October 16 is World Food Day and with its passing, I have had time to reflect on the changes we’ve seen in consumer eating habits over the last 17 years.
Thousands of people come through the doors of Cookery School at Little Portland Street each year. With good home cooking skills lost over the generations, we aim to arm people with confidence in the kitchen, knowing they can go home and replicate the food that they have learnt during their time with us. After all, by learning how to cook, people can take control of what they eat.
That’s why we’re welcoming this year’s theme for World Food Day: Healthy diets for a zero-hunger world. It shines a light on the importance of moving back towards preparing meals at home, instead of relying on ‘convenient’ alternatives, which can make up an unhealthy diet.
In the UK, we are fortunate that we can easily access local and seasonal ingredients, with supermarkets increasingly offering these alternatives to shoppers. The rise of farmers’ markets have also assisted in bringing good, local produce into London. In our quest to promote home cooking and healthy eating, we have always used the best possible ingredients and cooked them simply so that the resulting food is delicious. We have steered away from additives and preservatives and used methods that are easy and healthy. We use salt where needed as a flavour enhancer, but what we use is just a drop in the ocean compared to those in fast and preserved foods.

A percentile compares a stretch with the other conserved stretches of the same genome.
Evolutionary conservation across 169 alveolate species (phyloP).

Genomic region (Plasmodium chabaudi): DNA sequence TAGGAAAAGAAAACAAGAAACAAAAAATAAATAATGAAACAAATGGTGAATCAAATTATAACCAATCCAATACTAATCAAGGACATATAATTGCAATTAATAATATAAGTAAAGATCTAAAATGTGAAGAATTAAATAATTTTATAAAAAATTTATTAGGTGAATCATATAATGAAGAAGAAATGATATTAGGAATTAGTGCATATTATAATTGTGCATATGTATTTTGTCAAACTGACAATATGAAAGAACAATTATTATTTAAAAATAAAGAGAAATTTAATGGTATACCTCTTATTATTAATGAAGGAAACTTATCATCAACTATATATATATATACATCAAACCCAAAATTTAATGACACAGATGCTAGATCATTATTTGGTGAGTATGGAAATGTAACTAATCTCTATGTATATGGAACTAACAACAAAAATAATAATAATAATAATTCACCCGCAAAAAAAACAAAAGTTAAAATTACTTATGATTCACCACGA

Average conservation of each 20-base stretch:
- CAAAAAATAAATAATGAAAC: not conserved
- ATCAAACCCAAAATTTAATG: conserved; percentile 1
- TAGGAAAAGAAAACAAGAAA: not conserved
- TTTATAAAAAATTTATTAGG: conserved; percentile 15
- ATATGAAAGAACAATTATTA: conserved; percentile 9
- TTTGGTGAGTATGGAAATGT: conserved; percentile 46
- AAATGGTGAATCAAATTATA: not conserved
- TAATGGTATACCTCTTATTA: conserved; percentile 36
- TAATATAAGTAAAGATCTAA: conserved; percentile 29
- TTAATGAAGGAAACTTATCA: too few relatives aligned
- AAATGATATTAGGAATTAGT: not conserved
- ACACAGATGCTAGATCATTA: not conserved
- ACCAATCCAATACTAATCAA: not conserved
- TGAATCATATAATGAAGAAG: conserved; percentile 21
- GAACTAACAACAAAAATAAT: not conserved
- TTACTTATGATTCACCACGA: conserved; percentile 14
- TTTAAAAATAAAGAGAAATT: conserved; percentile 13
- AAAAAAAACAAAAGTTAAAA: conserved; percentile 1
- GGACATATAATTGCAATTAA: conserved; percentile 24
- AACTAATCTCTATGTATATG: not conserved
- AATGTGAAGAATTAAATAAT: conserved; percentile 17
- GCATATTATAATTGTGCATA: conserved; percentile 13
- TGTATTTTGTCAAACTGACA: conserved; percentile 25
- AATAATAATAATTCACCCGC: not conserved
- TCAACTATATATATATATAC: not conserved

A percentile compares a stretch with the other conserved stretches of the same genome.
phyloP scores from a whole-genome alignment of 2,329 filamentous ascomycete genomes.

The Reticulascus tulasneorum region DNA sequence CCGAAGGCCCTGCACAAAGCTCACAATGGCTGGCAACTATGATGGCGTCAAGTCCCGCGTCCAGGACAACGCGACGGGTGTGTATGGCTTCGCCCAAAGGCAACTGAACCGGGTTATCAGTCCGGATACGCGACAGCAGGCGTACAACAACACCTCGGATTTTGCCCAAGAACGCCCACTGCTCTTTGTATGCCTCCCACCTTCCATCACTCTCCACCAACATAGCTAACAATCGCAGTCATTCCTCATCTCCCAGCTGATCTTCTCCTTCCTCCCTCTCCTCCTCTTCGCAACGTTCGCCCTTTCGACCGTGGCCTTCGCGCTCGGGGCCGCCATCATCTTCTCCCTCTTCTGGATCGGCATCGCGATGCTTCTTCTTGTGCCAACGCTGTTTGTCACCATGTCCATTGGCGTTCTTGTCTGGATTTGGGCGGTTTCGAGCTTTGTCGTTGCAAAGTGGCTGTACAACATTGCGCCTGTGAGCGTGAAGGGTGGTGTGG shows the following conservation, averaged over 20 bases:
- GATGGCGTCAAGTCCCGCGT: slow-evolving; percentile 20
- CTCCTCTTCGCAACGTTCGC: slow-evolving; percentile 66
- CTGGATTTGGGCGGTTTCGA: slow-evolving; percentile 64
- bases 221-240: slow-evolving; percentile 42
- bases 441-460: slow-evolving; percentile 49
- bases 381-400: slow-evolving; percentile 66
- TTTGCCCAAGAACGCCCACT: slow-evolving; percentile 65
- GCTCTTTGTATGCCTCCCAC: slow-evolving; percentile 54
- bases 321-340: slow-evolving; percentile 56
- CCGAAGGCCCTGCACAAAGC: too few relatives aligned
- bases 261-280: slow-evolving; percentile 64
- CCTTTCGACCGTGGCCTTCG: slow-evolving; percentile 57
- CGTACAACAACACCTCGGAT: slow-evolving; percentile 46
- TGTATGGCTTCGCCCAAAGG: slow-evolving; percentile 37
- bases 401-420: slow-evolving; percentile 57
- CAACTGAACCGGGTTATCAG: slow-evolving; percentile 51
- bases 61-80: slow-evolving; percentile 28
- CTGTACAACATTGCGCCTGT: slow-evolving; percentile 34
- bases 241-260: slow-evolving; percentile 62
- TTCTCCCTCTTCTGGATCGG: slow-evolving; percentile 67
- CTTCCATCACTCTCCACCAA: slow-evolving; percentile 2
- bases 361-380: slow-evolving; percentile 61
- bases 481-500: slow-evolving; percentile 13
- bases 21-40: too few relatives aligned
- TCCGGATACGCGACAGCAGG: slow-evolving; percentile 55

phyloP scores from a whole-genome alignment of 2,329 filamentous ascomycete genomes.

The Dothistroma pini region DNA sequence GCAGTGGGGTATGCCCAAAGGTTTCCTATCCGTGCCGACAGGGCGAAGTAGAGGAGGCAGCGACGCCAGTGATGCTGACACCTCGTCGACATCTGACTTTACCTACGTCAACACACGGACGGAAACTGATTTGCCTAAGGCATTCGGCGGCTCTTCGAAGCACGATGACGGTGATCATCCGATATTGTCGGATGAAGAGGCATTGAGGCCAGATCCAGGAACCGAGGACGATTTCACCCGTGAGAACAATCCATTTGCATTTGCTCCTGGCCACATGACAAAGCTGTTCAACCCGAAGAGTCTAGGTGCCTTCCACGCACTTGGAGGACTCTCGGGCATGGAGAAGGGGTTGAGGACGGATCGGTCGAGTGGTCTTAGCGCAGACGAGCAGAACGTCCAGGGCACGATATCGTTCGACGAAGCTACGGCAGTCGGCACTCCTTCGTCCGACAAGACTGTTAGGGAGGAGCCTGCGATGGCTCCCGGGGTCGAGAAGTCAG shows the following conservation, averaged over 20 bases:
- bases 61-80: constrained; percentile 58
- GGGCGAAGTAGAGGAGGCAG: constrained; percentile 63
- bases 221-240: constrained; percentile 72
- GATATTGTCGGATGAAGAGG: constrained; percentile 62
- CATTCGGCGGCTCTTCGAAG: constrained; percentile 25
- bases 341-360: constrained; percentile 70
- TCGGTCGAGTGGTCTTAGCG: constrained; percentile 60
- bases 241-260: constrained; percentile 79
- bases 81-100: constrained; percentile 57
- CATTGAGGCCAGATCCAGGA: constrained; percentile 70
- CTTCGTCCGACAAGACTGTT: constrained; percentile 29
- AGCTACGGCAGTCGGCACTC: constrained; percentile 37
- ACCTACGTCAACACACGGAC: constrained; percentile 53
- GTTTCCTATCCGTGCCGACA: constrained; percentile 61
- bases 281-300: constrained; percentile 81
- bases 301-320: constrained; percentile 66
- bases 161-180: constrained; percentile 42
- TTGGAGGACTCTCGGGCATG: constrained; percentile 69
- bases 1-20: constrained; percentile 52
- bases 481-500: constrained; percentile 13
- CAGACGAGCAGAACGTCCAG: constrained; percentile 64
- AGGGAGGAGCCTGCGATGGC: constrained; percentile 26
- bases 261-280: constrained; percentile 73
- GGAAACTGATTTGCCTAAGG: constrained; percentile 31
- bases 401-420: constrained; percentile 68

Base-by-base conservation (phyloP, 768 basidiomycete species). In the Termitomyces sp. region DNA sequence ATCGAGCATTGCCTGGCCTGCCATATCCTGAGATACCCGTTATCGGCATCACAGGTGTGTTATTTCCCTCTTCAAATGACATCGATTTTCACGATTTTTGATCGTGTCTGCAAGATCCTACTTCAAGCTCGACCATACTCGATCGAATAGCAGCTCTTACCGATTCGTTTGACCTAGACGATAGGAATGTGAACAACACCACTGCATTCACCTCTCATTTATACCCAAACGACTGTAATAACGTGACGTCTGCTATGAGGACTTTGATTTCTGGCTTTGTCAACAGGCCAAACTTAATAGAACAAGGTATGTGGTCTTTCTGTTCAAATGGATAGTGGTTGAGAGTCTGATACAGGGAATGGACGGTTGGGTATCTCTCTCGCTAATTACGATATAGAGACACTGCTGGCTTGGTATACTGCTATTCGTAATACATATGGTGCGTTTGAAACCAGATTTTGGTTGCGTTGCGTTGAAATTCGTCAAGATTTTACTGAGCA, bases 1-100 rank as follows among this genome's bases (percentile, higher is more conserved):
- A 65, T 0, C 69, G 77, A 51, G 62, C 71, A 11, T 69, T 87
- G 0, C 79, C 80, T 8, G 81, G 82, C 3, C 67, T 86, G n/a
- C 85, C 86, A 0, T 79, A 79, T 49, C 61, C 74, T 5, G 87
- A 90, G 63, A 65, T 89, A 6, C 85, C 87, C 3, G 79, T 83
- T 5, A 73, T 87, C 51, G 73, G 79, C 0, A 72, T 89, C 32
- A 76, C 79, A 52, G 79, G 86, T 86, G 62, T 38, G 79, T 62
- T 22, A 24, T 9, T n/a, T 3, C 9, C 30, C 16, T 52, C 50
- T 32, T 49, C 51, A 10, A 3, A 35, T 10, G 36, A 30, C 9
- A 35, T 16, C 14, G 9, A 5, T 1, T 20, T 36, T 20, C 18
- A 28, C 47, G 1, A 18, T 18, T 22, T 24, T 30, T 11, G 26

The fact that the UK now has foodbanks is a sad fact. This really ought not to happen. With the amount of food that is wasted daily, there is no excuse for anyone going hungry. However, thanks to several companies like Olio, City Harvest, Too Good to Go and Karma, leftover food from supermarkets and other major outlets is recycled and repurposed. We can only hope this develops even further!
That said, we still have a long way to go. The amount of domestic food waste that is produced is horrendous. We run a class on waste where we teach people how easy it is to make delicious food using leftovers or typically ‘wasted’ ingredients, including bread, milk and potatoes. For too long, we have simply taken for granted that food is expendable. With the growing environmental crisis across the world, we are having to change our attitude towards food and start valuing it in a new way.
Word Food Day serves us a reminder of how fortunate most of are but that there is still plenty to be done in educating people on healthy diets and moving towards zero hunger.